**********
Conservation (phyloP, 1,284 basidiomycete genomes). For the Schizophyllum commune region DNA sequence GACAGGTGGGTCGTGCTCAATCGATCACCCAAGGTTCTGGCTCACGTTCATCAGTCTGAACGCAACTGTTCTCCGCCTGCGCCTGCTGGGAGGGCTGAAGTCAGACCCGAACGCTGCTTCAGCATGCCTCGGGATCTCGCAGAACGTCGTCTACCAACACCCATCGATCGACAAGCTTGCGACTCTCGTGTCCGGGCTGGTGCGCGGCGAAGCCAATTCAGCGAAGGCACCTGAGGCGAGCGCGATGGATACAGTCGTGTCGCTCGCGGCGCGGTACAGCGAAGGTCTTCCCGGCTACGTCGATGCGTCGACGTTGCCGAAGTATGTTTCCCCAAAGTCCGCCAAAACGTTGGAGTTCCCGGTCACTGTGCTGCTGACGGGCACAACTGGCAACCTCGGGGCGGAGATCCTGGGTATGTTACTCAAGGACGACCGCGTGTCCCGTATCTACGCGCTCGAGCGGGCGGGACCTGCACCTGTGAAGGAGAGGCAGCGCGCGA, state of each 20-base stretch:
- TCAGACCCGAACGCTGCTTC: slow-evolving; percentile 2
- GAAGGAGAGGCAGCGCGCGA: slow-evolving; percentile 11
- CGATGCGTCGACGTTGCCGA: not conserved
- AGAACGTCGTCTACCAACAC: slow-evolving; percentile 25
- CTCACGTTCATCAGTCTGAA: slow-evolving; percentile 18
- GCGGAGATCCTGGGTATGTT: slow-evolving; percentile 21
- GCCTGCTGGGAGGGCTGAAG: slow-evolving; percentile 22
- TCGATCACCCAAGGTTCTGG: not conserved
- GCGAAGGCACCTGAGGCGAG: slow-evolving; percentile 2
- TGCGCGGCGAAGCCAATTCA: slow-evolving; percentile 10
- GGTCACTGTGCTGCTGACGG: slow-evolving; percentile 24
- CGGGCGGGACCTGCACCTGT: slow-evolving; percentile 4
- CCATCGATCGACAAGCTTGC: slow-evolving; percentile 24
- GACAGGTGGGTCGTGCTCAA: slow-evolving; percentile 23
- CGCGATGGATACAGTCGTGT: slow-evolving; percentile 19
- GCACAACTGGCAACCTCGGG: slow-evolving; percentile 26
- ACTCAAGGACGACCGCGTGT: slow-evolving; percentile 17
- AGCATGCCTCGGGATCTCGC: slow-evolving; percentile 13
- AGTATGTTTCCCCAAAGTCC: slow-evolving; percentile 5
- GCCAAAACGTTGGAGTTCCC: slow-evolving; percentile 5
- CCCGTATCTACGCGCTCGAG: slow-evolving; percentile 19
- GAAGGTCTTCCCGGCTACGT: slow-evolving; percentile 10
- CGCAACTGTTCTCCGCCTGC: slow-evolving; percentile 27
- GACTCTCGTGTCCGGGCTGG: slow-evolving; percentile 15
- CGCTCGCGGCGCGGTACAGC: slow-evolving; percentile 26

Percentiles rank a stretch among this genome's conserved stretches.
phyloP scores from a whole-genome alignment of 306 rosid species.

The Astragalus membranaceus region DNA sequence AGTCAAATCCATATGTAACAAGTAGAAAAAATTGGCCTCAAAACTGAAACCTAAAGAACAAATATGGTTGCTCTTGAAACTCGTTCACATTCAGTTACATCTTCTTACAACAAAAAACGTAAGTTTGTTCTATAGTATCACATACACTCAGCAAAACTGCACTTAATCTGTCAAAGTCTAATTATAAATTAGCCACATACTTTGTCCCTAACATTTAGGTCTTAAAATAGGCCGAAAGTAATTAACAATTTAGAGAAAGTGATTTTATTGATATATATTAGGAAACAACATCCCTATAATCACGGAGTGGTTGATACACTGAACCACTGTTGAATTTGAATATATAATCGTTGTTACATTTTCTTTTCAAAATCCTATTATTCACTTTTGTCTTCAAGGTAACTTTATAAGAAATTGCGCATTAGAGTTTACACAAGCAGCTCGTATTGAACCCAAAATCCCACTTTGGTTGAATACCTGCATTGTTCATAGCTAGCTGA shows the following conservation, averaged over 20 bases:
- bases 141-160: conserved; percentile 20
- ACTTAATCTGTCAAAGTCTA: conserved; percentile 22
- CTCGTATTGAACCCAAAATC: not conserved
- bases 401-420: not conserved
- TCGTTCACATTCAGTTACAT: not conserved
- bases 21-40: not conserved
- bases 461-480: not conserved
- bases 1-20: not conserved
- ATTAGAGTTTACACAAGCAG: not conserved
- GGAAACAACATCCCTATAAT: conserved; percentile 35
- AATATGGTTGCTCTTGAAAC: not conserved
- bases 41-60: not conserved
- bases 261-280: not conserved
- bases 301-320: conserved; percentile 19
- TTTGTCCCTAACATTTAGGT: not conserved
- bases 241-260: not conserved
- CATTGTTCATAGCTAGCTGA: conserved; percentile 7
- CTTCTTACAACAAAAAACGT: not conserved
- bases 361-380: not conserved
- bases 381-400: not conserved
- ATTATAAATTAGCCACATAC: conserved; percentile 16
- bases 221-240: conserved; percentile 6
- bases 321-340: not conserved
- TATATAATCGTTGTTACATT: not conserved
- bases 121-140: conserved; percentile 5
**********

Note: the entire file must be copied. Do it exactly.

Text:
Conservation (phyloP, 1,284 basidiomycete genomes). For the Schizophyllum commune region DNA sequence GACAGGTGGGTCGTGCTCAATCGATCACCCAAGGTTCTGGCTCACGTTCATCAGTCTGAACGCAACTGTTCTCCGCCTGCGCCTGCTGGGAGGGCTGAAGTCAGACCCGAACGCTGCTTCAGCATGCCTCGGGATCTCGCAGAACGTCGTCTACCAACACCCATCGATCGACAAGCTTGCGACTCTCGTGTCCGGGCTGGTGCGCGGCGAAGCCAATTCAGCGAAGGCACCTGAGGCGAGCGCGATGGATACAGTCGTGTCGCTCGCGGCGCGGTACAGCGAAGGTCTTCCCGGCTACGTCGATGCGTCGACGTTGCCGAAGTATGTTTCCCCAAAGTCCGCCAAAACGTTGGAGTTCCCGGTCACTGTGCTGCTGACGGGCACAACTGGCAACCTCGGGGCGGAGATCCTGGGTATGTTACTCAAGGACGACCGCGTGTCCCGTATCTACGCGCTCGAGCGGGCGGGACCTGCACCTGTGAAGGAGAGGCAGCGCGCGA, state of each 20-base stretch:
- TCAGACCCGAACGCTGCTTC: slow-evolving; percentile 2
- GAAGGAGAGGCAGCGCGCGA: slow-evolving; percentile 11
- CGATGCGTCGACGTTGCCGA: not conserved
- AGAACGTCGTCTACCAACAC: slow-evolving; percentile 25
- CTCACGTTCATCAGTCTGAA: slow-evolving; percentile 18
- GCGGAGATCCTGGGTATGTT: slow-evolving; percentile 21
- GCCTGCTGGGAGGGCTGAAG: slow-evolving; percentile 22
- TCGATCACCCAAGGTTCTGG: not conserved
- GCGAAGGCACCTGAGGCGAG: slow-evolving; percentile 2
- TGCGCGGCGAAGCCAATTCA: slow-evolving; percentile 10
- GGTCACTGTGCTGCTGACGG: slow-evolving; percentile 24
- CGGGCGGGACCTGCACCTGT: slow-evolving; percentile 4
- CCATCGATCGACAAGCTTGC: slow-evolving; percentile 24
- GACAGGTGGGTCGTGCTCAA: slow-evolving; percentile 23
- CGCGATGGATACAGTCGTGT: slow-evolving; percentile 19
- GCACAACTGGCAACCTCGGG: slow-evolving; percentile 26
- ACTCAAGGACGACCGCGTGT: slow-evolving; percentile 17
- AGCATGCCTCGGGATCTCGC: slow-evolving; percentile 13
- AGTATGTTTCCCCAAAGTCC: slow-evolving; percentile 5
- GCCAAAACGTTGGAGTTCCC: slow-evolving; percentile 5
- CCCGTATCTACGCGCTCGAG: slow-evolving; percentile 19
- GAAGGTCTTCCCGGCTACGT: slow-evolving; percentile 10
- CGCAACTGTTCTCCGCCTGC: slow-evolving; percentile 27
- GACTCTCGTGTCCGGGCTGG: slow-evolving; percentile 15
- CGCTCGCGGCGCGGTACAGC: slow-evolving; percentile 26

Percentiles rank a stretch among this genome's conserved stretches.
phyloP scores from a whole-genome alignment of 306 rosid species.

The Astragalus membranaceus region DNA sequence AGTCAAATCCATATGTAACAAGTAGAAAAAATTGGCCTCAAAACTGAAACCTAAAGAACAAATATGGTTGCTCTTGAAACTCGTTCACATTCAGTTACATCTTCTTACAACAAAAAACGTAAGTTTGTTCTATAGTATCACATACACTCAGCAAAACTGCACTTAATCTGTCAAAGTCTAATTATAAATTAGCCACATACTTTGTCCCTAACATTTAGGTCTTAAAATAGGCCGAAAGTAATTAACAATTTAGAGAAAGTGATTTTATTGATATATATTAGGAAACAACATCCCTATAATCACGGAGTGGTTGATACACTGAACCACTGTTGAATTTGAATATATAATCGTTGTTACATTTTCTTTTCAAAATCCTATTATTCACTTTTGTCTTCAAGGTAACTTTATAAGAAATTGCGCATTAGAGTTTACACAAGCAGCTCGTATTGAACCCAAAATCCCACTTTGGTTGAATACCTGCATTGTTCATAGCTAGCTGA shows the following conservation, averaged over 20 bases:
- bases 141-160: conserved; percentile 20
- ACTTAATCTGTCAAAGTCTA: conserved; percentile 22
- CTCGTATTGAACCCAAAATC: not conserved
- bases 401-420: not conserved
- TCGTTCACATTCAGTTACAT: not conserved
- bases 21-40: not conserved
- bases 461-480: not conserved
- bases 1-20: not conserved
- ATTAGAGTTTACACAAGCAG: not conserved
- GGAAACAACATCCCTATAAT: conserved; percentile 35
- AATATGGTTGCTCTTGAAAC: not conserved
- bases 41-60: not conserved
- bases 261-280: not conserved
- bases 301-320: conserved; percentile 19
- TTTGTCCCTAACATTTAGGT: not conserved
- bases 241-260: not conserved
- CATTGTTCATAGCTAGCTGA: conserved; percentile 7
- CTTCTTACAACAAAAAACGT: not conserved
- bases 361-380: not conserved
- bases 381-400: not conserved
- ATTATAAATTAGCCACATAC: conserved; percentile 16
- bases 221-240: conserved; percentile 6
- bases 321-340: not conserved
- TATATAATCGTTGTTACATT: not conserved
- bases 121-140: conserved; percentile 5